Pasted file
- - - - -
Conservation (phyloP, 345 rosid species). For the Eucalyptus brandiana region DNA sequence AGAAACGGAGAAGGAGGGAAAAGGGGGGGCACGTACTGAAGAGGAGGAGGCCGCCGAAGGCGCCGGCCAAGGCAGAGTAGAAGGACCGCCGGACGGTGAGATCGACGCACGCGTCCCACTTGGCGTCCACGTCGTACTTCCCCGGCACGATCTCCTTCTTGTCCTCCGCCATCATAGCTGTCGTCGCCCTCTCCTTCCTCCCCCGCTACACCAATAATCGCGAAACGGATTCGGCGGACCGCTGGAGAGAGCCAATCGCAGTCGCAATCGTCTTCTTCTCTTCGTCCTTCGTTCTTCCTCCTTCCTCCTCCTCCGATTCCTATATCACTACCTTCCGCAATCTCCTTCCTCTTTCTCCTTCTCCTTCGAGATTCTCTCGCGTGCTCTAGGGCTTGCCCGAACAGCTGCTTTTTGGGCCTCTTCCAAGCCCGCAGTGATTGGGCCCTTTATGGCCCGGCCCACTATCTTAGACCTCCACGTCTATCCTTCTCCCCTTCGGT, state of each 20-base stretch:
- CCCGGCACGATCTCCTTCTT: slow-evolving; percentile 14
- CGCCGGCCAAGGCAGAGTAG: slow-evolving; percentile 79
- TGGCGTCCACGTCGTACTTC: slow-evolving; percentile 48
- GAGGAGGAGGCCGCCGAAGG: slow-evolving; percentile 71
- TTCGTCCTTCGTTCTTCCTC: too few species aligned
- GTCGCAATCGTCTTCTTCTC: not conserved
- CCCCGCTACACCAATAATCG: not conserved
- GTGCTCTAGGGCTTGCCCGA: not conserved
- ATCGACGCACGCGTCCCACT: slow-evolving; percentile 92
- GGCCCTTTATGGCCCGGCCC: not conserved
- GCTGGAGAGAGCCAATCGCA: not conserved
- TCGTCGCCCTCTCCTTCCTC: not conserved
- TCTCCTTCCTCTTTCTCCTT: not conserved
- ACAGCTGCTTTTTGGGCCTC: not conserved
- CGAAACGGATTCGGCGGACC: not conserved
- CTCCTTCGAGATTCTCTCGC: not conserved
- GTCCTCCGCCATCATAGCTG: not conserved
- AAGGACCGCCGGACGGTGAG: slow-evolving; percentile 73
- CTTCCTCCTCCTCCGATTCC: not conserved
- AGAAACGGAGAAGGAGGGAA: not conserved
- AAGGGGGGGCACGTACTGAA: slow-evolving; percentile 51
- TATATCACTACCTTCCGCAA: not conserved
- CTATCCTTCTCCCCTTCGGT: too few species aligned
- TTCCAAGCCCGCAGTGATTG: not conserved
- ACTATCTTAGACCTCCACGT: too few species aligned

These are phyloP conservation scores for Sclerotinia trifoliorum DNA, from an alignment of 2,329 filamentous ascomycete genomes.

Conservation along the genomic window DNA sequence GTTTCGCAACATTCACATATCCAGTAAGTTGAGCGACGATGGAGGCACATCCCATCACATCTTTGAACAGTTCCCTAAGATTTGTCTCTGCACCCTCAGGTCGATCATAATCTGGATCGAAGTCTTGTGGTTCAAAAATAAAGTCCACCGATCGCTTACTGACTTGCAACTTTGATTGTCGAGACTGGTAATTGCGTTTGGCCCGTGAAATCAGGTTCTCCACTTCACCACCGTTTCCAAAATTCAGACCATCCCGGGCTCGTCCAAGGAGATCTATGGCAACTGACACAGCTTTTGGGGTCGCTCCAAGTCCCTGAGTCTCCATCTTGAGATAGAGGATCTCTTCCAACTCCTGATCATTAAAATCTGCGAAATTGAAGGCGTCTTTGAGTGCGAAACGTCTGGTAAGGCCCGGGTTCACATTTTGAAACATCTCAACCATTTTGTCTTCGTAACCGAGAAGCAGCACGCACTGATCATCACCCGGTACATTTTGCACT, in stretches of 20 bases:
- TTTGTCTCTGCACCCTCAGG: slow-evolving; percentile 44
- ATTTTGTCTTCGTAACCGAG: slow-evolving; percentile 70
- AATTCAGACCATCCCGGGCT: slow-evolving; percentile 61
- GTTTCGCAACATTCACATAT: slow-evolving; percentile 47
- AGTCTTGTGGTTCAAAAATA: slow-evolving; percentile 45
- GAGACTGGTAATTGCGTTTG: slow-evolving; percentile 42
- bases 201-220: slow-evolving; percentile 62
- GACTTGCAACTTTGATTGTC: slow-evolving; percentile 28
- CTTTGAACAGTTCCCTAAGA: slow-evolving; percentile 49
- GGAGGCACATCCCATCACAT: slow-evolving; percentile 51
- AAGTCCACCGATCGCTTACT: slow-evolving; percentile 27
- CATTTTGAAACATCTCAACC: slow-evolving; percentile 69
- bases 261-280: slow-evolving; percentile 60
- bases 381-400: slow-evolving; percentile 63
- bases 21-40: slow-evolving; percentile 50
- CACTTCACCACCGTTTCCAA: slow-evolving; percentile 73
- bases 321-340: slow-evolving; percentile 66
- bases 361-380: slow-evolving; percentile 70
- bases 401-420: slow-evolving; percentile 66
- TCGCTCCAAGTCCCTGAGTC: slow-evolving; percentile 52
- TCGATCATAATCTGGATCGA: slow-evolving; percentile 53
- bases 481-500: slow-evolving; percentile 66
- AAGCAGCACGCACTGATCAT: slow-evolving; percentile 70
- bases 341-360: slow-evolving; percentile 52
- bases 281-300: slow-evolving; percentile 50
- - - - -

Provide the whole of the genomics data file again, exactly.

Conservation (phyloP, 345 rosid species). For the Eucalyptus brandiana region DNA sequence AGAAACGGAGAAGGAGGGAAAAGGGGGGGCACGTACTGAAGAGGAGGAGGCCGCCGAAGGCGCCGGCCAAGGCAGAGTAGAAGGACCGCCGGACGGTGAGATCGACGCACGCGTCCCACTTGGCGTCCACGTCGTACTTCCCCGGCACGATCTCCTTCTTGTCCTCCGCCATCATAGCTGTCGTCGCCCTCTCCTTCCTCCCCCGCTACACCAATAATCGCGAAACGGATTCGGCGGACCGCTGGAGAGAGCCAATCGCAGTCGCAATCGTCTTCTTCTCTTCGTCCTTCGTTCTTCCTCCTTCCTCCTCCTCCGATTCCTATATCACTACCTTCCGCAATCTCCTTCCTCTTTCTCCTTCTCCTTCGAGATTCTCTCGCGTGCTCTAGGGCTTGCCCGAACAGCTGCTTTTTGGGCCTCTTCCAAGCCCGCAGTGATTGGGCCCTTTATGGCCCGGCCCACTATCTTAGACCTCCACGTCTATCCTTCTCCCCTTCGGT, state of each 20-base stretch:
- CCCGGCACGATCTCCTTCTT: slow-evolving; percentile 14
- CGCCGGCCAAGGCAGAGTAG: slow-evolving; percentile 79
- TGGCGTCCACGTCGTACTTC: slow-evolving; percentile 48
- GAGGAGGAGGCCGCCGAAGG: slow-evolving; percentile 71
- TTCGTCCTTCGTTCTTCCTC: too few species aligned
- GTCGCAATCGTCTTCTTCTC: not conserved
- CCCCGCTACACCAATAATCG: not conserved
- GTGCTCTAGGGCTTGCCCGA: not conserved
- ATCGACGCACGCGTCCCACT: slow-evolving; percentile 92
- GGCCCTTTATGGCCCGGCCC: not conserved
- GCTGGAGAGAGCCAATCGCA: not conserved
- TCGTCGCCCTCTCCTTCCTC: not conserved
- TCTCCTTCCTCTTTCTCCTT: not conserved
- ACAGCTGCTTTTTGGGCCTC: not conserved
- CGAAACGGATTCGGCGGACC: not conserved
- CTCCTTCGAGATTCTCTCGC: not conserved
- GTCCTCCGCCATCATAGCTG: not conserved
- AAGGACCGCCGGACGGTGAG: slow-evolving; percentile 73
- CTTCCTCCTCCTCCGATTCC: not conserved
- AGAAACGGAGAAGGAGGGAA: not conserved
- AAGGGGGGGCACGTACTGAA: slow-evolving; percentile 51
- TATATCACTACCTTCCGCAA: not conserved
- CTATCCTTCTCCCCTTCGGT: too few species aligned
- TTCCAAGCCCGCAGTGATTG: not conserved
- ACTATCTTAGACCTCCACGT: too few species aligned

These are phyloP conservation scores for Sclerotinia trifoliorum DNA, from an alignment of 2,329 filamentous ascomycete genomes.

Conservation along the genomic window DNA sequence GTTTCGCAACATTCACATATCCAGTAAGTTGAGCGACGATGGAGGCACATCCCATCACATCTTTGAACAGTTCCCTAAGATTTGTCTCTGCACCCTCAGGTCGATCATAATCTGGATCGAAGTCTTGTGGTTCAAAAATAAAGTCCACCGATCGCTTACTGACTTGCAACTTTGATTGTCGAGACTGGTAATTGCGTTTGGCCCGTGAAATCAGGTTCTCCACTTCACCACCGTTTCCAAAATTCAGACCATCCCGGGCTCGTCCAAGGAGATCTATGGCAACTGACACAGCTTTTGGGGTCGCTCCAAGTCCCTGAGTCTCCATCTTGAGATAGAGGATCTCTTCCAACTCCTGATCATTAAAATCTGCGAAATTGAAGGCGTCTTTGAGTGCGAAACGTCTGGTAAGGCCCGGGTTCACATTTTGAAACATCTCAACCATTTTGTCTTCGTAACCGAGAAGCAGCACGCACTGATCATCACCCGGTACATTTTGCACT, in stretches of 20 bases:
- TTTGTCTCTGCACCCTCAGG: slow-evolving; percentile 44
- ATTTTGTCTTCGTAACCGAG: slow-evolving; percentile 70
- AATTCAGACCATCCCGGGCT: slow-evolving; percentile 61
- GTTTCGCAACATTCACATAT: slow-evolving; percentile 47
- AGTCTTGTGGTTCAAAAATA: slow-evolving; percentile 45
- GAGACTGGTAATTGCGTTTG: slow-evolving; percentile 42
- bases 201-220: slow-evolving; percentile 62
- GACTTGCAACTTTGATTGTC: slow-evolving; percentile 28
- CTTTGAACAGTTCCCTAAGA: slow-evolving; percentile 49
- GGAGGCACATCCCATCACAT: slow-evolving; percentile 51
- AAGTCCACCGATCGCTTACT: slow-evolving; percentile 27
- CATTTTGAAACATCTCAACC: slow-evolving; percentile 69
- bases 261-280: slow-evolving; percentile 60
- bases 381-400: slow-evolving; percentile 63
- bases 21-40: slow-evolving; percentile 50
- CACTTCACCACCGTTTCCAA: slow-evolving; percentile 73
- bases 321-340: slow-evolving; percentile 66
- bases 361-380: slow-evolving; percentile 70
- bases 401-420: slow-evolving; percentile 66
- TCGCTCCAAGTCCCTGAGTC: slow-evolving; percentile 52
- TCGATCATAATCTGGATCGA: slow-evolving; percentile 53
- bases 481-500: slow-evolving; percentile 66
- AAGCAGCACGCACTGATCAT: slow-evolving; percentile 70
- bases 341-360: slow-evolving; percentile 52
- bases 281-300: slow-evolving; percentile 50